The education intervention used curriculum focused on the constructs of the nutritional epigenetics model that explains how autism and attention deficit/hyperactivity disorder (ADHD) may develop from the excess consumption of ultra-processed foods.

Consumption of ultra-processed foods leads to heavy metal exposures and dietary deficits that create mineral imbalances such as zinc and calcium losses. Inadequate zinc stores can disrupt the function of the metal transporter metallothionein (MT) gene preventing the elimination of heavy metals found in ultra-processed foods.

The bioaccumulation of mercury and/or lead is common in children with autism and ADHD who are often zinc deficient. Mercury, lead, and other heavy metals are known to suppress the paraoxonase (PON1) gene. Paraoxonase is required by the body to detoxify the neurotoxic organophosphate pesticide residues found routinely in the food supply by the United States Department of Agriculture. Children with autism and ADHD are more susceptible to the harmful effects of organophosphate pesticide exposures.

Parents who received nutritional epigenetics education learned how to reduce their children's dietary exposures to heavy metal and organophosphate pesticide residues. The parents learned how to read food ingredient labels and changed their diet as they avoided buying foods with allowable heavy metal and pesticide residues.

In learning how specific food ingredients contribute to heavy metal exposures, impact nutrient status and/or gene behavior, parents gained the knowledge they needed to feed themselves and their children a healthier diet. By the end of the education intervention, parents had changed their minds about their ability to control their child's behavior through diet.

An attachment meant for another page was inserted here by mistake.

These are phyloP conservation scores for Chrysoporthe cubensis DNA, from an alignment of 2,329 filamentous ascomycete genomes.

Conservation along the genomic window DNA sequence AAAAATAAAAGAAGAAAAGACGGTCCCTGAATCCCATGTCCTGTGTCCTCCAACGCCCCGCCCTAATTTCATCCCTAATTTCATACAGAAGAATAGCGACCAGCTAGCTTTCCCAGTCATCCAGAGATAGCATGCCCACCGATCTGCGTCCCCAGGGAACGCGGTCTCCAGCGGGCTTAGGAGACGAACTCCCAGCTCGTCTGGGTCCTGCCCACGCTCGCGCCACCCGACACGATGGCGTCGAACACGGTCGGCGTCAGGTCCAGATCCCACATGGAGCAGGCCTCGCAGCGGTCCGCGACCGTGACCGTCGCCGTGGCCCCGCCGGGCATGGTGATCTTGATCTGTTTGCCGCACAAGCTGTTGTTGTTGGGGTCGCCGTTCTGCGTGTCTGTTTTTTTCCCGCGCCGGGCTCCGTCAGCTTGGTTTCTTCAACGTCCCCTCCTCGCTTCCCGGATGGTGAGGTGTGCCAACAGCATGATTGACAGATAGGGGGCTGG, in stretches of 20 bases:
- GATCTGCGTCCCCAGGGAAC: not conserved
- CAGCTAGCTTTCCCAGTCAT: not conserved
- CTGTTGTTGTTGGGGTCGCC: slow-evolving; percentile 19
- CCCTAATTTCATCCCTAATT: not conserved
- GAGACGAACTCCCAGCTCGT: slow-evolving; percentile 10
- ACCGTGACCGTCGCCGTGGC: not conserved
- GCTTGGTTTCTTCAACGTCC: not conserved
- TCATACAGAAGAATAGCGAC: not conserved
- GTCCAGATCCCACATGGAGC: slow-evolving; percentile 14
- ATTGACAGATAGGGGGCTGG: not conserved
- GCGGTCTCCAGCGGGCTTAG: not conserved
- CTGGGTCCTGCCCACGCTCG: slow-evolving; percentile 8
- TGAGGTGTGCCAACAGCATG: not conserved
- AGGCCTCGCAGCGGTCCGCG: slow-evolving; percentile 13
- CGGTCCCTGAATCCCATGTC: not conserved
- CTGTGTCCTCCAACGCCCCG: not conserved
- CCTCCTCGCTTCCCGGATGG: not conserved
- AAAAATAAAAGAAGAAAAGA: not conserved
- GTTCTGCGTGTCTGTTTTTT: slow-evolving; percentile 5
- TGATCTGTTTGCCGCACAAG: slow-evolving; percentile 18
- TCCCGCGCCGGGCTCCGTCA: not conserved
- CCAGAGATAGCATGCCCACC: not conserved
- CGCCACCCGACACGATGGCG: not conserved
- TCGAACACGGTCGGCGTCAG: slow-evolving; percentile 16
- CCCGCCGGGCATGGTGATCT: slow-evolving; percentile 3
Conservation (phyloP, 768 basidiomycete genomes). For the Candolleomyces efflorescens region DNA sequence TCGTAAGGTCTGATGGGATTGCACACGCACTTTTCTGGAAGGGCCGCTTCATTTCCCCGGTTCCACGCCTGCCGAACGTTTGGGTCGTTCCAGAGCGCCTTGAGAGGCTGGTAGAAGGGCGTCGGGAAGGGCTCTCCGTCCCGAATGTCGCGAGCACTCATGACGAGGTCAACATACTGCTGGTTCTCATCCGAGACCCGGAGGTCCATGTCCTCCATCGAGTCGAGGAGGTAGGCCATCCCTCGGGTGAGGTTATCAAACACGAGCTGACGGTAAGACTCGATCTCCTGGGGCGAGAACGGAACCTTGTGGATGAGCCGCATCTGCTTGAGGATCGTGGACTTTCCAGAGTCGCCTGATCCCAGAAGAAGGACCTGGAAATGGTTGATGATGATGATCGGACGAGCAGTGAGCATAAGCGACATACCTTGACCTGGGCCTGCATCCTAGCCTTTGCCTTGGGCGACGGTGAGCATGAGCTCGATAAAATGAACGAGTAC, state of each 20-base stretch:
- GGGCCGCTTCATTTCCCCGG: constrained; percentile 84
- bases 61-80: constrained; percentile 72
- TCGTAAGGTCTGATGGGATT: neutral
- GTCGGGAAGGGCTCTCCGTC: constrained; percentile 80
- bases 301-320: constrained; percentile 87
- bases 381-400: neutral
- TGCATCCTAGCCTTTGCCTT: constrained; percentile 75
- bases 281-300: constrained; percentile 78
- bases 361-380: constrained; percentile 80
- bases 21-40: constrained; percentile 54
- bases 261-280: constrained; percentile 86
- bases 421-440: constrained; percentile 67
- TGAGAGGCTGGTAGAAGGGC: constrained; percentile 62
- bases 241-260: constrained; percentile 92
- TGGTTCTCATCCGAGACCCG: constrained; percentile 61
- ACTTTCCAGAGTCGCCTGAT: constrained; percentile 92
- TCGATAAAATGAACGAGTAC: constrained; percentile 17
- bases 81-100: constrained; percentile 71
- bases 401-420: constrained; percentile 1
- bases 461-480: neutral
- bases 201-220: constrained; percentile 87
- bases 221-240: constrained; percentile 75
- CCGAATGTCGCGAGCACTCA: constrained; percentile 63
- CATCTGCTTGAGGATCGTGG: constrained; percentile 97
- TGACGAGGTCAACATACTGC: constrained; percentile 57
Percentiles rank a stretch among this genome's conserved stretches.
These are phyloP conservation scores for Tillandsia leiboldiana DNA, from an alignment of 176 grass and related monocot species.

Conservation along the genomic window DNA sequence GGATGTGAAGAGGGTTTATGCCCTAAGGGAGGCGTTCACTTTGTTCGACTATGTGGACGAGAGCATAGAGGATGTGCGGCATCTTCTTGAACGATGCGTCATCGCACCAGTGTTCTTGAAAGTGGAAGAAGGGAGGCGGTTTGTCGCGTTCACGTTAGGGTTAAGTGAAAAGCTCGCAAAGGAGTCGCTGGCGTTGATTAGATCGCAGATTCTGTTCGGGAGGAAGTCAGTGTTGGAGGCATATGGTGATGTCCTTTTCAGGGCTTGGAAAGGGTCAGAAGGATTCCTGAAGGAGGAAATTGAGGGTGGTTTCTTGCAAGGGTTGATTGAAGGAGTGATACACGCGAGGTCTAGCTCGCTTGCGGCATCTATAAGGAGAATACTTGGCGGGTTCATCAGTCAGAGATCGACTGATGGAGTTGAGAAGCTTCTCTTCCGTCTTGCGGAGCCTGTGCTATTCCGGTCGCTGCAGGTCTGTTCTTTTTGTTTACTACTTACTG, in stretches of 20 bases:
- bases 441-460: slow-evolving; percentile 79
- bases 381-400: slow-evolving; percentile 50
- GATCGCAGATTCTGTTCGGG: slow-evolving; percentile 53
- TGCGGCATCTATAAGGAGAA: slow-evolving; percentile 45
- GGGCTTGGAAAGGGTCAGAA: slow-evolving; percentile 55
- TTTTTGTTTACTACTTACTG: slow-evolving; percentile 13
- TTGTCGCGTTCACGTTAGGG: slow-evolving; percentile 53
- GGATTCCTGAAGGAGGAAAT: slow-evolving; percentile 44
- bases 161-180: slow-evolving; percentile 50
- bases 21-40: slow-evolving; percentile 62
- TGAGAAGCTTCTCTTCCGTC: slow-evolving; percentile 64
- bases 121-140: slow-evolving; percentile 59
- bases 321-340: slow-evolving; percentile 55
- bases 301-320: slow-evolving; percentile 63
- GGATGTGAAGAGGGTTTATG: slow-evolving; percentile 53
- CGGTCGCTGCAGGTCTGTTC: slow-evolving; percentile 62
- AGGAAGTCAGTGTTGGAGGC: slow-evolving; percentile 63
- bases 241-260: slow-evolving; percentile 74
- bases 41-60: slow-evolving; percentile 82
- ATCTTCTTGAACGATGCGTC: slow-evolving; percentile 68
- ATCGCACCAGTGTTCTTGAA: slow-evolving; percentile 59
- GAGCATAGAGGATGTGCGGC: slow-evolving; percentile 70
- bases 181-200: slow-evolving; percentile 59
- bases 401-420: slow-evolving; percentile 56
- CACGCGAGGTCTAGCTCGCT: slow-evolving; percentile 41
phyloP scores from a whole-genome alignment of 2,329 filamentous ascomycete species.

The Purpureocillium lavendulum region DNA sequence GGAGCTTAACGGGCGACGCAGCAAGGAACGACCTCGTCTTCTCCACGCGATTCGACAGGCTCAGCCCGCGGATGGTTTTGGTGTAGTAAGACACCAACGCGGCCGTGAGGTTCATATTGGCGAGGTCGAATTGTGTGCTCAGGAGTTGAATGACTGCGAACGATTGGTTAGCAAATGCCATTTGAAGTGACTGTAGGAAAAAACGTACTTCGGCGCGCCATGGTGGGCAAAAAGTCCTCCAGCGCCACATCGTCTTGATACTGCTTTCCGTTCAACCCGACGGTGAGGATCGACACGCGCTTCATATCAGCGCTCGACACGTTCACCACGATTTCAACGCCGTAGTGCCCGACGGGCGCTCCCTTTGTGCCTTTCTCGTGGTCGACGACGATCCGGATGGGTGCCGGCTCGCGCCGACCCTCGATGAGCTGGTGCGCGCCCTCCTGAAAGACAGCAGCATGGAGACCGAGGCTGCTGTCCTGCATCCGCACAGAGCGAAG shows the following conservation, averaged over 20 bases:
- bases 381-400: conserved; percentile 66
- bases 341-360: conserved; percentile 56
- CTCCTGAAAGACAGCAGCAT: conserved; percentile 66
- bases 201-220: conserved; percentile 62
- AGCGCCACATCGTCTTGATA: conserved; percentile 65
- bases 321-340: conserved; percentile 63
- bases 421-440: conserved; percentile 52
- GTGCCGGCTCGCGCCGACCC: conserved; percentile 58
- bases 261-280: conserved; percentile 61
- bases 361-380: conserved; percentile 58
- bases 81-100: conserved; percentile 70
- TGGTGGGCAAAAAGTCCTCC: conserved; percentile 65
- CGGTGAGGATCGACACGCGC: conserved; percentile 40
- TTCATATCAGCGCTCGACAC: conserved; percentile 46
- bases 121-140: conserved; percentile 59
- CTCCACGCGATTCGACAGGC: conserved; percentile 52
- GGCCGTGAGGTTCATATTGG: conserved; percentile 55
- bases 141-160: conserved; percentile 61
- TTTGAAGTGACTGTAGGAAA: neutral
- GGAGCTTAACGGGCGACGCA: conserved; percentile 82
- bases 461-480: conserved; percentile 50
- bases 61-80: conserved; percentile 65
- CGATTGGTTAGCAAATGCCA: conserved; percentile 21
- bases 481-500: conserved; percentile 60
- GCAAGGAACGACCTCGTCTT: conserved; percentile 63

Children behave better when they feel better. Because the severity of symptoms in autism and ADHD correlate directly to the heavy metal levels in blood, children with less heavy metal exposure show improvements in behavior and cognition.

In addition, because heavy metals, in single or multi-metallic combination, create conditions for gut dysbiosis, improvements in diet can reduce inflammation and improve gut health. Reducing ultra-processed food consumption can alleviate symptoms associated with gut dysbiosis which is often a co-morbid condition found in children with autism and ADHD.

Autism and ADHD are preventable, but the prevalence of these neurodevelopmental disorders will continue to increase in the United States until changes are made to reduce the allowable heavy metal residues in the ultra-processed food supply.

The US Congress released two reports in 2021 on the problem of heavy metals in baby foods. The first report issued on February 4, 2021, revealed baby foods are tainted with dangerous levels of arsenic, lead, cadmium, and mercury. The second report, issued on September 29, 2021, confirmed new disclosures from manufacturers show dangerous levels of heavy metals in even more baby foods.